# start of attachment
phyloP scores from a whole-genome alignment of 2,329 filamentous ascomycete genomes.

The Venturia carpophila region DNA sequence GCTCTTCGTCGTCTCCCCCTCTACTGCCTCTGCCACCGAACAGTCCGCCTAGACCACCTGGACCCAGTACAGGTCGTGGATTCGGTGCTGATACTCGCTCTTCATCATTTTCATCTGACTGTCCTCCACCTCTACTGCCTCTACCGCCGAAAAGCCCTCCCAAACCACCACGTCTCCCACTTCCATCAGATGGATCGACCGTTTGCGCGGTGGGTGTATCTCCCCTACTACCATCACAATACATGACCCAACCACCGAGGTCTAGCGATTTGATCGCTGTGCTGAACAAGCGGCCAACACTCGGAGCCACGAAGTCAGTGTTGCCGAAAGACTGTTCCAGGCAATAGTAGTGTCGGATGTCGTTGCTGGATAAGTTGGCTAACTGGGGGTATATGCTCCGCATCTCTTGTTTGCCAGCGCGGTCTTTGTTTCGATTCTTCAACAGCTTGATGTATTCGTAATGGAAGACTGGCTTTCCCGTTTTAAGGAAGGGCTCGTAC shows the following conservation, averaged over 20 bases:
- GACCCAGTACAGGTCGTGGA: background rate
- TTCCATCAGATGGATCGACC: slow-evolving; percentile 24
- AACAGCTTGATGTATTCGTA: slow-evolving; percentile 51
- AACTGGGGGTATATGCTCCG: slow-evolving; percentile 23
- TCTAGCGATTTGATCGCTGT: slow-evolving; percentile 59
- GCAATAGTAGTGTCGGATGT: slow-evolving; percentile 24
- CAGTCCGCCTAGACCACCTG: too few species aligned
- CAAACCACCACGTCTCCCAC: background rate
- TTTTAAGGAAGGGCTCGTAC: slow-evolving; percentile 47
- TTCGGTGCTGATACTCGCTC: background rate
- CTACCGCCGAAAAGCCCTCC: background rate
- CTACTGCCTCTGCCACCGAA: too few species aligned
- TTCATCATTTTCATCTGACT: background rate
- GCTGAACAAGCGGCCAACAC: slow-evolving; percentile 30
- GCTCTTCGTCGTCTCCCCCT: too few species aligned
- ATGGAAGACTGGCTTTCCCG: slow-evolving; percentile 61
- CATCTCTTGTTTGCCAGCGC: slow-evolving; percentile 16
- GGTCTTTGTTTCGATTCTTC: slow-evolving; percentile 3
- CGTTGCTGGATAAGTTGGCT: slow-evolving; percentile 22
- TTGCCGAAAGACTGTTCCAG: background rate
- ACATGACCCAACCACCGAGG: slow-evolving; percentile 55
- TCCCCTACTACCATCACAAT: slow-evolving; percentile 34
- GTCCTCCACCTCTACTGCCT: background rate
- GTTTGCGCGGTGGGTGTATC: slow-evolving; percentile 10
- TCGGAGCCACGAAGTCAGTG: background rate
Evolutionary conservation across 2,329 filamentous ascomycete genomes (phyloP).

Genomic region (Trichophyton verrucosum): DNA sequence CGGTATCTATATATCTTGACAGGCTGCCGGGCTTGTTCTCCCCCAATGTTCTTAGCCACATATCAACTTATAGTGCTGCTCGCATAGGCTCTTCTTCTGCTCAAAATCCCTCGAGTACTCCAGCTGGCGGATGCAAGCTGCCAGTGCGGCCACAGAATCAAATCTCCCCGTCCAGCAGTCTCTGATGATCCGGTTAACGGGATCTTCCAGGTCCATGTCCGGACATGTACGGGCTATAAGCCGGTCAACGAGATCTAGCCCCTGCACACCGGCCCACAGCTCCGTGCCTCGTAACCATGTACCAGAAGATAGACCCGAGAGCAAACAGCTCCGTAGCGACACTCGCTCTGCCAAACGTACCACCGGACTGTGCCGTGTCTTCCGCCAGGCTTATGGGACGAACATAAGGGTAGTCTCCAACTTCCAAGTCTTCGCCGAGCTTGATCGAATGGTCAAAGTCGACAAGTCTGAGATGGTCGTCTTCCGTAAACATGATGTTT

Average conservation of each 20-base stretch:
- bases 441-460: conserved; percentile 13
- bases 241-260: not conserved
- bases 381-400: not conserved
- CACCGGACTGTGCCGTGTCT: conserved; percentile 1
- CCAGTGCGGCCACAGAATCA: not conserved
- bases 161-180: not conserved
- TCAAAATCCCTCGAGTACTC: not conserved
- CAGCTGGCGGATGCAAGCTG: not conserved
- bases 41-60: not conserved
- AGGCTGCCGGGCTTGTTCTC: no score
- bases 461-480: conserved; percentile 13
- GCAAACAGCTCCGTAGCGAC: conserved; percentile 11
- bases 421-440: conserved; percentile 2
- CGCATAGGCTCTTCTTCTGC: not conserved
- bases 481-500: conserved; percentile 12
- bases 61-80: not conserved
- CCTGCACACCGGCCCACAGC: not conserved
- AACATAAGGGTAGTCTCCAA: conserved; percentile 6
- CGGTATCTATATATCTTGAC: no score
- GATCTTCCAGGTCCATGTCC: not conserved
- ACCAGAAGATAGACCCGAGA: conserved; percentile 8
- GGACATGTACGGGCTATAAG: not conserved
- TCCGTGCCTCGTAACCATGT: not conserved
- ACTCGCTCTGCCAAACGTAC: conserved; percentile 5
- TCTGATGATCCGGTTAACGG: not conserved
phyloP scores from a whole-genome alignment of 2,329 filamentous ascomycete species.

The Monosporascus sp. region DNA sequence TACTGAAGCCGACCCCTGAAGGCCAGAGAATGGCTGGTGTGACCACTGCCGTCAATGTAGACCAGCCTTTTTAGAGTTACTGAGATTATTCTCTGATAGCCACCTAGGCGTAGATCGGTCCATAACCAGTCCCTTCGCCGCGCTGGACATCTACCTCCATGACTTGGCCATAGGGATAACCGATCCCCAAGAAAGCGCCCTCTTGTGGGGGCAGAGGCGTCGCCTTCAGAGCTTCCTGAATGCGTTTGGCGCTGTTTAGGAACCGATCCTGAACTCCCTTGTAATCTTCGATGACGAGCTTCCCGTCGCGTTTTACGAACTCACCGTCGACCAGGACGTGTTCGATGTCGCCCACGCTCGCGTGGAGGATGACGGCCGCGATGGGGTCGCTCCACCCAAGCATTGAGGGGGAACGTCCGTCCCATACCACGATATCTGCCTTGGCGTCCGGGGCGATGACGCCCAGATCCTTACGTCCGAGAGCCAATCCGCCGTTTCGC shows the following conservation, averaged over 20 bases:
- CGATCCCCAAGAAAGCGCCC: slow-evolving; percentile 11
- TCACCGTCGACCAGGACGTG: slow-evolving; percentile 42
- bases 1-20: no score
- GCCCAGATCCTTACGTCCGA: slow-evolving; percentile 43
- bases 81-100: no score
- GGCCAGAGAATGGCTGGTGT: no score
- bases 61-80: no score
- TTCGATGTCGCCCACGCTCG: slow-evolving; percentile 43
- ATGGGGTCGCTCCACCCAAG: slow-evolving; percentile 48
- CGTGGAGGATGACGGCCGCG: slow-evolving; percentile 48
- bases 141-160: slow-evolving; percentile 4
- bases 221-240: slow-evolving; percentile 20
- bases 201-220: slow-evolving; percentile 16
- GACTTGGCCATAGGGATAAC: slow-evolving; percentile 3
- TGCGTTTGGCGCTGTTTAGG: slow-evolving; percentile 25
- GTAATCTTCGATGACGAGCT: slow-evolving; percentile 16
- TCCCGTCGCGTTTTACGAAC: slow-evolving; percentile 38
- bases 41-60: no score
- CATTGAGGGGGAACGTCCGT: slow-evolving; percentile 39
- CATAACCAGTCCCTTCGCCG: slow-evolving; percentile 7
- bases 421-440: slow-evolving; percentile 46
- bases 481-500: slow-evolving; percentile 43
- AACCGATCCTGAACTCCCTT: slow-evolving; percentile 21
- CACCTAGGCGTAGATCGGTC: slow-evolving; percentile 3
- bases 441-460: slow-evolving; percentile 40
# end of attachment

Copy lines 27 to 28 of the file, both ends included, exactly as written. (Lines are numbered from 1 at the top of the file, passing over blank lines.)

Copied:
- TCGGAGCCACGAAGTCAGTG: background rate
Evolutionary conservation across 2,329 filamentous ascomycete genomes (phyloP).